Shawn: Yeah, so, to what I was gonna say, and I want to pick up on it, cause I think it was really, really important. Is this connection between health and wealth. And I’d like to even expend a little bit more on how that journey went for you particularly where you felt burned out by all this student debt, and all of these life circumstances. You didn’t have health. You didn’t have wealth. And how did you come out of that, and how did you feel?
The Link Between Health and Finance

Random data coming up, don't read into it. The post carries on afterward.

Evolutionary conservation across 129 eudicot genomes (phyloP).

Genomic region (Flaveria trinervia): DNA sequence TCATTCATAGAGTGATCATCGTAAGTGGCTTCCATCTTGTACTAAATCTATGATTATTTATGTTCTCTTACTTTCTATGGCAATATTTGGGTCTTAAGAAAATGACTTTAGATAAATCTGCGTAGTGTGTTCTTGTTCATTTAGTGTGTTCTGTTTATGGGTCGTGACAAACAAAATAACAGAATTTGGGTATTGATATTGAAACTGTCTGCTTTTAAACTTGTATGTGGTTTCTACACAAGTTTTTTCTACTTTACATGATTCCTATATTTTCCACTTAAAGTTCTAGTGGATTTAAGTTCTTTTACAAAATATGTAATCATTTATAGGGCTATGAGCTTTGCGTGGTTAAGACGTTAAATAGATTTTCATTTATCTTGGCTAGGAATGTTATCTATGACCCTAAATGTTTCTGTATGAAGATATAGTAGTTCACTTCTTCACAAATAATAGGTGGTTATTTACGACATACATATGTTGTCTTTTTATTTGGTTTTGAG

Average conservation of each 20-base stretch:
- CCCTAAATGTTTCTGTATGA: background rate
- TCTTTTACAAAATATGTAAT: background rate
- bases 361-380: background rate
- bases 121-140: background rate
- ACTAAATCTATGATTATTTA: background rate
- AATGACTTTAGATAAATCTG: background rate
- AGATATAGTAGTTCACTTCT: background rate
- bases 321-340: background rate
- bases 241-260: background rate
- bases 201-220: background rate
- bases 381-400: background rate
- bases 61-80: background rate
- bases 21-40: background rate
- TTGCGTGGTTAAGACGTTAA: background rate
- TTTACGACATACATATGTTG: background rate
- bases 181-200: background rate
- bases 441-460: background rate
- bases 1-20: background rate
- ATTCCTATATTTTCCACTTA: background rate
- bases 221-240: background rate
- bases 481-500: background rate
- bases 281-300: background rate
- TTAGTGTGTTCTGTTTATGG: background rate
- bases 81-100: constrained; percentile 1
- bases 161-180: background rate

Tara: It’s a great question. And I think it’s a very valid question for veterinarians. For veterinary medicine. And obviously, the general population as well, but I think veterinarians have their own specific challenges, where this plays a role even more so, and when you kind of step back and look at the general health issues facing the western world, the way that we live, our space in life, the underlying factor for so much of it is chronic stress. And specifically with veterinarians, you know, we have our own specific setup issues with stress, and we’ve talked about it all the time, passion fatigue, burnout, you know, high, high expectations, and then also there are limited financial resources. It is no surprise, everybody realizes it’s now that veterinarians, we have huge student debt when we graduate vet school. And also, you know, like other professionals, we are graduating when we’re older, we are entering the workforce when we are older. So that we start into life quickly once we start making money, having families, and having mortgages and all that stuff. The financial burden on top of veterinarians is even more so than you know some others. And we know, I mean, all veterinarians know. Chronic stress eventually catches up to you. Chronic stressing, high cortisol. High cortisol levels in your body are gonna start to cause changes. You know, it lowers your immune system, you start losing muscle, you’re losing, especially for women. You start to gain that generous abdominal and visceral fat, you start having insomnia, it affects your hormones, it really just has this cascade of issues that it causes, and it may manifest stronger in some individuals than others, the way it shows up. But it is going to show up at some point. So if you’re spending all day in the stressful clinic situation, or, you know, whatever it is, you get exhausted from different things. But where you’re high stress, making hard life decisions, having difficult conversations, or just practice your medicine, and then you come home at night, and you know, all you can think about is how many bills you have to pay, and the debt that you have sitting on your shoulders. You know, how you’re gonna get out of this hole. Then, it just compounds it all, you never have a chance where you feel like. Ahh, relax, and you can laugh and let stress go. So I think, and I see this. Veterinarians that I helped, they have a lot of common factors when I start talking to them about health, and the first thing is low energy. They are all exhausted. They are high stress, obviously, they’re always talking about stress, and have stressed there. Whether, it’s not just career, but you know, family life, financially, just life in general. They fell stress. It’s a fast-paced life, they don’t have time to eat good nutritious food, so they’re grabbing quick fixes that they can it just between appointments, and then you know, it raises their sugar for a little bit, and then they crash, and then they grab caffeine to keep going. That’s the other thing I see. A large percentage of us are addicted to caffeine. And that’s because our energy is not good, our cortisol is high, and we have issues that way. So they have guilt with food, and they have a caffeine addiction, and many fo the veterinarians that I’ve helped have twenty to forty pounds to lose on average. Some of them not so much, some of them more. And a lot of the times, it’s visceral fat. And it’s just you know, it’s all these classic signs of chronic stress. It just can’t be accumulated in their life, and so what I di is I help them find a way to have convenient nutrition that they can have in this fast-paced life, as well as make their body more resilient to stress. It’s a huge part fo it. And so many of them I have talked to and helped will say later on “The chaos is still here”. They still have the chaos in their lives, but they feel like they can slack their back a little bit more, you know? They just feel like it’s a little easier to handle. So I think it’s really important. For our health, for our mental health, I think alcoholics, over usage, addiction, is also a very common issue just because of the stress they’re trying get away from it a little bit. All of it is related, and it’s kind of like the snowball rolling down the hill, and so I’m just trying to slow that down and find a way, a solution that you can easily implement into your lifestyle. And then other things, like finances, you know, when you’re strapped from money, you don’t do all the other things. You don’t buy organic food. You don’t go to yoga or buy a gym membership. All of these things kind of get cud, when you gotta make these sacrifices. So I think it all adds up, and, you know, it’s very visible with the veterinarians…..